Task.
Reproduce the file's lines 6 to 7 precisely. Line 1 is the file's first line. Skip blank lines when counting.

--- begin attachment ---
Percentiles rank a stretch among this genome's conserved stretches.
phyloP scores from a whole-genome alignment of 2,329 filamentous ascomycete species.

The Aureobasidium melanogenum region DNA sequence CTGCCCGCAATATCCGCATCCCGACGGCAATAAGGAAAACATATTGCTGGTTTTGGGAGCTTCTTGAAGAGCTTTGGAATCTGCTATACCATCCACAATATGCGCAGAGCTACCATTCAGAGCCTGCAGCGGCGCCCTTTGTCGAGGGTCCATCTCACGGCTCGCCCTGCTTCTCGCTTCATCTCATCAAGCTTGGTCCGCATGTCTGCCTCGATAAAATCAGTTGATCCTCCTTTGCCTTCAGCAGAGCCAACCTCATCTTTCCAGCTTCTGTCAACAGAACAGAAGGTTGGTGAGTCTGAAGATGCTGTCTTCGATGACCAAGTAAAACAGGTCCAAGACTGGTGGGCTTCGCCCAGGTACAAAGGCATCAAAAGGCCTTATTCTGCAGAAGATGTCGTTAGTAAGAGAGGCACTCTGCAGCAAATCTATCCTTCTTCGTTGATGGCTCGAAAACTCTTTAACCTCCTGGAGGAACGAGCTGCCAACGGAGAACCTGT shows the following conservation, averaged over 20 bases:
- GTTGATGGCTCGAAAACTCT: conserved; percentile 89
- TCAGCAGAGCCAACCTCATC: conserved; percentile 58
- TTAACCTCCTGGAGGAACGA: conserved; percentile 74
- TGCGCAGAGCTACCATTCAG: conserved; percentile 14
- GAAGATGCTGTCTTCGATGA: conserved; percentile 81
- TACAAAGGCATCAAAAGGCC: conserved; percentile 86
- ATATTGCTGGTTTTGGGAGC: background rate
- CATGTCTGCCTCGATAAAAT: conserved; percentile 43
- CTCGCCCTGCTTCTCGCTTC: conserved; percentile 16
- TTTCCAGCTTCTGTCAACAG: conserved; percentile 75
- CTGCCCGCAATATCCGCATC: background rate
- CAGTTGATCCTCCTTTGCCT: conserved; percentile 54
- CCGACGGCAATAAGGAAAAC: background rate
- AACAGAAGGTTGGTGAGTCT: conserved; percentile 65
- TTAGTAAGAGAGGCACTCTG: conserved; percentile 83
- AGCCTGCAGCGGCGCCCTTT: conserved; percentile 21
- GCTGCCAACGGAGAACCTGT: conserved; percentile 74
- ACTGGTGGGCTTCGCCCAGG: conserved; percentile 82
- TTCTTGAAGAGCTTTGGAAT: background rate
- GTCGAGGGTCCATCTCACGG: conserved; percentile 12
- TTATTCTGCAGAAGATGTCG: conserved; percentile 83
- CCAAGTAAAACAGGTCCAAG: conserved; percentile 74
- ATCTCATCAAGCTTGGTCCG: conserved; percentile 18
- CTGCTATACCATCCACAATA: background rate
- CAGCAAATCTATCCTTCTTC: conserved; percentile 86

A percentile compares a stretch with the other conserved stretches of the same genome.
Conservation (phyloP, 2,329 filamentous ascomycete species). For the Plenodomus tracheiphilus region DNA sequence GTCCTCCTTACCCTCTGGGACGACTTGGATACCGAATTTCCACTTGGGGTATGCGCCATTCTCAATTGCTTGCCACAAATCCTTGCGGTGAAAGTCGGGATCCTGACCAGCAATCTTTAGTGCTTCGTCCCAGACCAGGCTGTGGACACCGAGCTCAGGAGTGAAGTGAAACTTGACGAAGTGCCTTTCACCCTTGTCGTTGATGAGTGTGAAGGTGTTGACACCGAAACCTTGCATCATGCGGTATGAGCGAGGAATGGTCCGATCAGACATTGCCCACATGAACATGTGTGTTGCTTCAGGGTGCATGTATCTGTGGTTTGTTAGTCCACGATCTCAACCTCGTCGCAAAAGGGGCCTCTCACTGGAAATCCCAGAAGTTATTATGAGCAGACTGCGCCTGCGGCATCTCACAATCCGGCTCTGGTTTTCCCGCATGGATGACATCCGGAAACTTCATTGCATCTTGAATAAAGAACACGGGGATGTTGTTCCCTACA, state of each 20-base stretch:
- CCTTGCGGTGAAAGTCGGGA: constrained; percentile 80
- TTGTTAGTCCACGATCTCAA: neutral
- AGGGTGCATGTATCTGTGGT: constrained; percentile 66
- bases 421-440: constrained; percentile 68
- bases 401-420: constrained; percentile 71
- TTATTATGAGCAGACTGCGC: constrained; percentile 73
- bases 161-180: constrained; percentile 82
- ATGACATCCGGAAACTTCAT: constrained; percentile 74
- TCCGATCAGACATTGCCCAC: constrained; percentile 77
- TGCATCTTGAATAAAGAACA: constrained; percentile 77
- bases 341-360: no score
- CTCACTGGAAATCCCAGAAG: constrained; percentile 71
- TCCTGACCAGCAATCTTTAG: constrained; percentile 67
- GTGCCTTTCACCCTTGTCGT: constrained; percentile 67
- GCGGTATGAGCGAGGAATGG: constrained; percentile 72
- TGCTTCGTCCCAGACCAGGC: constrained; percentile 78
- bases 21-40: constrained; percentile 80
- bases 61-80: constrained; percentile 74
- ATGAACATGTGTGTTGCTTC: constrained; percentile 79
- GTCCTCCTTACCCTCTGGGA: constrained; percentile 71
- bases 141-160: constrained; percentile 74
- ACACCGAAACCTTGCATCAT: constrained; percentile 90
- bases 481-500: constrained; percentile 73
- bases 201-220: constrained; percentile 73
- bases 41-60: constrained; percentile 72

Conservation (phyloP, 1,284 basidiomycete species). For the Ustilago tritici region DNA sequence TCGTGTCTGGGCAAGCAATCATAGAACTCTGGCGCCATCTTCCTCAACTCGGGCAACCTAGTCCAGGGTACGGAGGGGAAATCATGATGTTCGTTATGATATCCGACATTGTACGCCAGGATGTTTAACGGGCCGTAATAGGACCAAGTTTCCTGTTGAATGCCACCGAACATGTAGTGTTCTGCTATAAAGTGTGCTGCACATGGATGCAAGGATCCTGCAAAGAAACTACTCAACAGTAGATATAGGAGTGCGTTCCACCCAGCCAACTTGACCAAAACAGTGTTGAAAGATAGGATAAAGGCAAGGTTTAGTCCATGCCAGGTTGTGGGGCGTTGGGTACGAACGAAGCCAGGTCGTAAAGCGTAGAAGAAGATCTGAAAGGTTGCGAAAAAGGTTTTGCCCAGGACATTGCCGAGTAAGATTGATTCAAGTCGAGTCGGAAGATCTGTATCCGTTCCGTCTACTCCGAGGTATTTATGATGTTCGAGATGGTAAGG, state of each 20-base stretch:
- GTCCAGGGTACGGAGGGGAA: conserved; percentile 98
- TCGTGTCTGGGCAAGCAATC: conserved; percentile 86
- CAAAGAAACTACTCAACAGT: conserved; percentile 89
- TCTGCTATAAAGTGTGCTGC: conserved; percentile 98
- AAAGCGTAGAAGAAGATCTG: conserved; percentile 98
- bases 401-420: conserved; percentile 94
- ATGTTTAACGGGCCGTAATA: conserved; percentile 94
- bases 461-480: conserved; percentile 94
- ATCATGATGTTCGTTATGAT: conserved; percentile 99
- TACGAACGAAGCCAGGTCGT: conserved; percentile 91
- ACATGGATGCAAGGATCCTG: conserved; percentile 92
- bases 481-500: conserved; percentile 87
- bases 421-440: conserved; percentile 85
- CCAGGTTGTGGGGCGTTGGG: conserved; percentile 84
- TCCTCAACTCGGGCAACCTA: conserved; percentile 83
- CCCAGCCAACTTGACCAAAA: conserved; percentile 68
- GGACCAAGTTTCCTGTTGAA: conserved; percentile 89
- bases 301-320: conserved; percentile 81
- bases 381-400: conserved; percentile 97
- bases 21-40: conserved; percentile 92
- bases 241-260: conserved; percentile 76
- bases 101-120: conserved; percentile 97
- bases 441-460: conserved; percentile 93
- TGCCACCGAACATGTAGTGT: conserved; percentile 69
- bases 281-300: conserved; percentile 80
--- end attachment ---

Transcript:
- TTAACCTCCTGGAGGAACGA: conserved; percentile 74
- TGCGCAGAGCTACCATTCAG: conserved; percentile 14